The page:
Similarly, people with minimal training may be employed to do surveys, and sociologists rely on their testimony that respondent 45 chose option b to question 12.

Nobody would think an experiment was unscientific if the scientist hired a non-scientist as an assistant whose job would be to write down the number on some dial every hour. At that task, a non-scientist is as good as a scientist.

Well, non-scientists are quite good at recognizing life, death and personal identity. They are quite good at diagnosing blindness (though only in a few cases its causes). Their judgment of trustworthiness is no worse than that of the typical scientist, and there will be classes of non-scientists who will be better than most if not all scientists. (If an experienced businesswoman and an experienced particle physicist disagree on whether someone they both know is trustworthy, ceteris paribus I would go with the businesswoman on that.)

So I do not think there is conflict in regard to the first, apologetic use of testimony in religion.

Alexander R Pruss said...

Now, the second use of testimony there seems to be more of a difference. Here the testimony carries authority.

But we can see this as a post-theoretic reliance: there is a theory that is claimed, correctly or not, to be justified by evidence gathered through the unproblematic first sort of testimony, and that theory entails or makes plausible that certain other kinds of testimony are perfectly or extremely reliable.

We can imagine scientific cases like that. For instance, recently scientists claimed that if you put strong magnets near certain portions of the brain, the patient becomes unable to lie. Given this theory, certain kinds of testimony are close to infallible: namely, testimonies by a subject with such a magnet about things that the subject is very unlikely to make an honest mistake about (such as testimony about what the subject thinks she has observed).

The third kind of testimony--the direct testimony of God--is a different matter. But it isn't a part of scientific methodology to not believe on such testimony. It is only, I think, a part of scientific methodology to not count beliefs based on such testimony scientific. Consider a different case. Nobody says that there is a conflict between science and ethics just because we form ethical beliefs in a way that does not adhere to the scientific methodology. (If they say there is such a conflict it's for other reasons.)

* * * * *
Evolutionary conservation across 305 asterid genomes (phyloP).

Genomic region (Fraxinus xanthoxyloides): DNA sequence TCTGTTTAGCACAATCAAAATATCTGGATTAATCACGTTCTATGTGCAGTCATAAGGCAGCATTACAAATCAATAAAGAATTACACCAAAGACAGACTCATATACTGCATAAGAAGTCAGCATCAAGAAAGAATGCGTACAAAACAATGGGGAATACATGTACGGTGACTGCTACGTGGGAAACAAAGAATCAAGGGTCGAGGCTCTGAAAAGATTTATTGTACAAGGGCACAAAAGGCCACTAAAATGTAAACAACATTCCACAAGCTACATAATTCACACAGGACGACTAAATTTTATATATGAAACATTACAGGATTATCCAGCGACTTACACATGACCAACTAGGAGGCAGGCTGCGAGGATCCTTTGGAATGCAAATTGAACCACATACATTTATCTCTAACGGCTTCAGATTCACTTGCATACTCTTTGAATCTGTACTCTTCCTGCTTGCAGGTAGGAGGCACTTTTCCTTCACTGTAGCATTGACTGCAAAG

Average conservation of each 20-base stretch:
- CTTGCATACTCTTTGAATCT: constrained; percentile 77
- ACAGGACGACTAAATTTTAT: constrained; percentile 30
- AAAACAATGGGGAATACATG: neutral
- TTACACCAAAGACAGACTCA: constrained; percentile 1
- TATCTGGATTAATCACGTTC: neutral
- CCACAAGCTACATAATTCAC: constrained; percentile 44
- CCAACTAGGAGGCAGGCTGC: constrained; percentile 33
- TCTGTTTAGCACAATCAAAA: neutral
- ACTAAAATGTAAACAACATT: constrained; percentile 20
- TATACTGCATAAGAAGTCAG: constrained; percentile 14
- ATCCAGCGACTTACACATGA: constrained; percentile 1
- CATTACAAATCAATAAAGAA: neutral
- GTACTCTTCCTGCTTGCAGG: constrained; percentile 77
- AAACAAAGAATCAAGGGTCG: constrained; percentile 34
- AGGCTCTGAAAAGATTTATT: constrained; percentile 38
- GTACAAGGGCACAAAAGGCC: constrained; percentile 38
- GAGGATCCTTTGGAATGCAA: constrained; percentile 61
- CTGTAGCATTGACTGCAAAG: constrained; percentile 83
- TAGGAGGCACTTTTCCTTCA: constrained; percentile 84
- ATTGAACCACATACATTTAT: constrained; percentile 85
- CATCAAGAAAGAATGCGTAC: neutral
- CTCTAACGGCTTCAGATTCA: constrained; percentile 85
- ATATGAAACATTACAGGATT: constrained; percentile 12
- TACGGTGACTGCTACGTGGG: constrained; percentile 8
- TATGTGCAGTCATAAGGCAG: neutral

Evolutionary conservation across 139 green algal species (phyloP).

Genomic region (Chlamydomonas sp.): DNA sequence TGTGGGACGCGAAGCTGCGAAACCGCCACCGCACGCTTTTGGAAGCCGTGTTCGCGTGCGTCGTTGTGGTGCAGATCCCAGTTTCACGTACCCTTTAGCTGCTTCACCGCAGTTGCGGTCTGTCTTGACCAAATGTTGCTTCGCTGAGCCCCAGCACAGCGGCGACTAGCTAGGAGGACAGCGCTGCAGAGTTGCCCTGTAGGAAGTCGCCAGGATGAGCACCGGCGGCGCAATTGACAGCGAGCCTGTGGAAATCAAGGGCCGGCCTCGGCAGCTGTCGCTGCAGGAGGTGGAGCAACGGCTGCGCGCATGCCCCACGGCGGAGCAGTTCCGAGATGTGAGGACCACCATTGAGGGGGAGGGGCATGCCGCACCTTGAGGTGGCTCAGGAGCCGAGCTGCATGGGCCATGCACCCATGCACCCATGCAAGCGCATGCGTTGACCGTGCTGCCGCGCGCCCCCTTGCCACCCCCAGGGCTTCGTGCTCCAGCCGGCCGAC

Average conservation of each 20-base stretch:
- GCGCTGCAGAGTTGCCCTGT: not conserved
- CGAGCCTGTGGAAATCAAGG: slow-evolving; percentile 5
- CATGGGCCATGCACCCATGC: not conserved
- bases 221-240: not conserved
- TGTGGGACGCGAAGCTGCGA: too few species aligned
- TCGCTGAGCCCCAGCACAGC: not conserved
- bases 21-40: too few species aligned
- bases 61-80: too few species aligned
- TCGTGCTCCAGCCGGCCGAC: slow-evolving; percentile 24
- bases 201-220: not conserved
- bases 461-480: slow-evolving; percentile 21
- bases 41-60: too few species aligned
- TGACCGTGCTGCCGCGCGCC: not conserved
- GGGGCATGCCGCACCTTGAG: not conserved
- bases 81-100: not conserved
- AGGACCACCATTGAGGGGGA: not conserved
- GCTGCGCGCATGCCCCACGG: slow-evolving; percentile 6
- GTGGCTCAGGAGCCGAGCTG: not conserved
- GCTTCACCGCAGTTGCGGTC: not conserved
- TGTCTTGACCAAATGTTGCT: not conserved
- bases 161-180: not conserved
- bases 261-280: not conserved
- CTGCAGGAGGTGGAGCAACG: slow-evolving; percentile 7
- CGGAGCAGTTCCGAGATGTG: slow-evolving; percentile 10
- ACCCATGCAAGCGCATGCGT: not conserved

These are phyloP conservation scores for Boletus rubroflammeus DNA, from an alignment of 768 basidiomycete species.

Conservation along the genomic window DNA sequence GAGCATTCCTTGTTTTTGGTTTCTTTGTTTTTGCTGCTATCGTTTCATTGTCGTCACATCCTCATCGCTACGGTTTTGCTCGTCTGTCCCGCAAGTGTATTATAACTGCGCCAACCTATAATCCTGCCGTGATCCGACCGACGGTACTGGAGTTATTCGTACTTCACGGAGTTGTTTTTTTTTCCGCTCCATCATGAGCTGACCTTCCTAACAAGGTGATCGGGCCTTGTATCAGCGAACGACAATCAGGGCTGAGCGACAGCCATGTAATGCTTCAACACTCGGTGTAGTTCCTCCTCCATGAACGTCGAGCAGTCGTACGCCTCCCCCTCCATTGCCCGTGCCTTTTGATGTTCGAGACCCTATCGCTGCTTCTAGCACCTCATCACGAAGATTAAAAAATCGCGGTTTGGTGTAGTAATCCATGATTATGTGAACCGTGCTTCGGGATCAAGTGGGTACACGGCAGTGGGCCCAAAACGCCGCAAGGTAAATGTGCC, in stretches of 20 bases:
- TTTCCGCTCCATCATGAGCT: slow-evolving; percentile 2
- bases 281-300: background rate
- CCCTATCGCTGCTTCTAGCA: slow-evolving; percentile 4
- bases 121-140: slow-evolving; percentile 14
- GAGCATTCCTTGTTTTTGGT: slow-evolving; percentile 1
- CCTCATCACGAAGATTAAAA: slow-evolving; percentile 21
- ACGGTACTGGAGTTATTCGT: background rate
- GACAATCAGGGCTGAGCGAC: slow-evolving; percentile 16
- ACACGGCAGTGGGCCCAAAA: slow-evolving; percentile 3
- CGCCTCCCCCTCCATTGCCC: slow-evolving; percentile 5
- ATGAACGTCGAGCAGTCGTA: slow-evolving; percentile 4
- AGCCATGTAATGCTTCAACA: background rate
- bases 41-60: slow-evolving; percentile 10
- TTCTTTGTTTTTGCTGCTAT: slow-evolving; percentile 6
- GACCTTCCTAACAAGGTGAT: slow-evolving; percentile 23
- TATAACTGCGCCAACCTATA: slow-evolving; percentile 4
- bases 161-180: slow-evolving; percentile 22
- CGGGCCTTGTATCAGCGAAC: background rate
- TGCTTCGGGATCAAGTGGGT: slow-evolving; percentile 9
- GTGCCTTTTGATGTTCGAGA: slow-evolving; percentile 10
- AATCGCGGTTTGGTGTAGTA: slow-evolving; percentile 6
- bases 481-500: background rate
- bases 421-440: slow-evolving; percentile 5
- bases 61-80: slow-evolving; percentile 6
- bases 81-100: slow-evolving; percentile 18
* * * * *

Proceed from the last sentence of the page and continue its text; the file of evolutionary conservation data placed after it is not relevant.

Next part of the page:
Now maybe a difference between the ethics case and the religious case is that in the religious case there are cases (thanks for listing them) of first order conflict between the religious beliefs and the scientific beliefs, while there is no conflict between ethical beliefs and scientific beliefs, perhaps. But I think we were looking for a different model of the alleged conflict, not a first-order disagreement model. There just aren't enough first-order conflicts.

Maybe the difference is modal. While there can be conflict between scientific and religious beliefs, there in principle can't be a conflict between scientific and ethical ones.

But I dispute the second part. We could imagine, for instance, scientists discovering some machine that answers questions, and the best theory of the machine's operation says that the machine only utters truths. And the machine could occasionally make ethical claims. Or for a less far-fetched example, it could be that ethicists establish that ought implies can. Then an ethical claims that humans ought to refrain from murder and that certain killings would count as murder entails that humans can refrain from such killings--an empirical question.

Alexander R Pruss said...

Heath:

Notice, though, that while there is a large industry devoted to refuting arguments from alleged miracles, most of the refuters are not reputable scientists working in a relevant field of science. What's the relevant field of science? I don't know. If there is none, then what I said is clearly true. Maybe it's history, if that counts as a science.

And it's also worth noting that in recent decades, Catholic canonization proceedings have focused on healing miracles and have been centered on the testimony of disinterested medical or scientific evaluators who are not informed that the case they are evaluating has religious import.

Scott H. said...

Hi Mark,

You say this:

"Put succinctly, protestants believe that the apostles (and nobody else) are the people that functions as infallible transmitters of God's revealed truths. But they can't trace all the texts they believe to be divinely inspired to this group of people, so we're left wondering why they believe all the texts to be divinely inspired."

Is the following a fair way to restate your argument?

1) One is justified in believing that a source of evidence is infallible only if one is told that that source of evidence is infallible by an infallible source of evidence.